The feminine figure of Wisdom is a recurring character in the first nine chapters of the Book of Proverbs. In Chapter 8, she speaks for herself:
“I, wisdom, dwell together with prudence…
The Lord brought me forth as the first of his works,
before his deeds of old;
I was formed long ages ago,
at the very beginning, when the world came to be.
When there were no watery depths, I was given birth,
when there were no springs overflowing with water;
before the mountains were settled in place,
before the hills, I was given birth,
before he made the world or its fields
or any of the dust of the earth.
I was there when he set the heavens in place,
when he marked out the horizon on the face of the deep,
when he established the clouds above
and fixed securely the fountains of the deep,
when he gave the sea its boundary
so the water would not overstep his command,
and when he marked out the foundations of the earth.
Then I was constantly at his side.
I was filled with delight day after day,
rejoicing always in his presence,
rejoicing in his whole world
and delighting in mankind.”
– Proverbs 8:12a, 22-31 (NIV)
It is so interesting that the female Wisdom is described as being a companion of God before the creation of the earth or of humankind, similar to the female Ruach Elohim (Spirit of God) who hovered or brooded or blew like a wind over the waters of chaos. And this reference to Wisdom as female is not peculiar to the Old Testament. In fact, in the New Testament, the word for wisdom in Greek is Sophia, another feminine word which has become a popular girls’ name, and Jesus himself speaks of her in Luke 7:35: “But wisdom is proved right by all her children.”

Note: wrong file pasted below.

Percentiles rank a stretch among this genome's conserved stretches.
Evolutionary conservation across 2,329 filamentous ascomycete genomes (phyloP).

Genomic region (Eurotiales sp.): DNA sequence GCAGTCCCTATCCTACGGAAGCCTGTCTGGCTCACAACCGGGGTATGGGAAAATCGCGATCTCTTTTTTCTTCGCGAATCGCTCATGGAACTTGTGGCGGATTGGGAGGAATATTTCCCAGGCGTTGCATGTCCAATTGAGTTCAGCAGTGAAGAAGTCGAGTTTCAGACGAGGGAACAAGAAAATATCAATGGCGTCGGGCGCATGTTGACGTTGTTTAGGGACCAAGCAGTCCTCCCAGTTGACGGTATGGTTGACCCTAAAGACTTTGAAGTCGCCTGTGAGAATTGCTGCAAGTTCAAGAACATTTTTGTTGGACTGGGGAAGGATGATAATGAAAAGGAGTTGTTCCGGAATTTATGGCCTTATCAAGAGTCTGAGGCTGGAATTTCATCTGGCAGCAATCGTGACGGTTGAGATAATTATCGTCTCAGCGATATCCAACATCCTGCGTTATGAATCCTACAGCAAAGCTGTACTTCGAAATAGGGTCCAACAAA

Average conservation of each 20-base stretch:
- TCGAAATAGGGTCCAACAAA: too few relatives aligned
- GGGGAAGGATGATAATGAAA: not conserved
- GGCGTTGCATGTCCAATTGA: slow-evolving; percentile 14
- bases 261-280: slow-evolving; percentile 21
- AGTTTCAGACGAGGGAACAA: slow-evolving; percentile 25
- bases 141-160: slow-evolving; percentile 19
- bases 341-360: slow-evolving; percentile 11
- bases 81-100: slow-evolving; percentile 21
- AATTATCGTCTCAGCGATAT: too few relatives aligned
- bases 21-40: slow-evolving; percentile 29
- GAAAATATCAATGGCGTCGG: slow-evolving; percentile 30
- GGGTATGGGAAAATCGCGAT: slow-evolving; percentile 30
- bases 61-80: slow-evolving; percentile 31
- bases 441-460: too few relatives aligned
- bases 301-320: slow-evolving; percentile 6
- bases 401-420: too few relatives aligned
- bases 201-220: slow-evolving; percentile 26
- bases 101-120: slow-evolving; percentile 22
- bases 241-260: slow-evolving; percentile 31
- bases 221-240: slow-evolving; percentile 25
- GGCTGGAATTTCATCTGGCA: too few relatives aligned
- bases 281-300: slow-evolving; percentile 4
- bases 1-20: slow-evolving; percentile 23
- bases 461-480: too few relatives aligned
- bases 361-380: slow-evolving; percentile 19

Similarities between Feminine Words and Images
and the Holy Spirit in the Bible
|Activity or Appearance||Original Word||Reference||Similar to Holy Spirit||Reference|
|wind blowing over waters of formless void||Ruah||Gen. 1:2||rushing, mighty wind at Pentecost||Acts 2:2|
|breath of life||Ruah||Psalm 104:29-30||Jesus breathes on disciples: “Receive the Holy Spirit.”||John 20:22|
|breath of creation of the universe||Ruah||Psalm 33:6||God sends the Spirit and they are created||Psalm 104:30|
|waters of birth||Hudor||John 3:5||living water (Jesus speaking of the Spirit)||John 7:38-39|
|God appearing in fire||Shekhinah||Exodus 3:2, 13:21||tongues of fire at Pentecost||Acts 2:3|
|God appearing in cloud||Shekhinah||Exodus 13:21||God appears to Moses in a cloud and the Spirit descends on 70 elders||Numbers 11:25|
|mother bird, sheltering under her wings||Kanaph||Psalm 17:8||The Spirit descends on Jesus at his baptism in the form of a dove||Matthew 3:16|
|wisdom||Hokmah, Sophia||Proverbs ch. 1-9||The Holy Spirit will teach you all things.||John 14:26|
This is just food for thought about why some people have taken to referring to the Holy Spirit using feminine pronouns.
The Almighty: El Shaddai
Here’s another interesting one, though controversial. Some scholars think that the literal meaning of El Shaddai (the Almighty) comes from the root “shad” (שד) “breast” or “shadayim” (שדים) “breasts”, which would make this name for God, The Breasted One. An example of El Shaddai in scripture:
“Surely then you will find delight in the Almighty (El Shaddai)
and will lift up your face to God.” Job 22:26 (NIV)
I also think of how Jesus as an infant nursed at Mary’s breasts, as I referenced in my poem, “Wellspring.” If he was not ashamed, as God, to drink from a woman’s body, why should we be appalled at the thought of nursing at the breast of El Shaddai?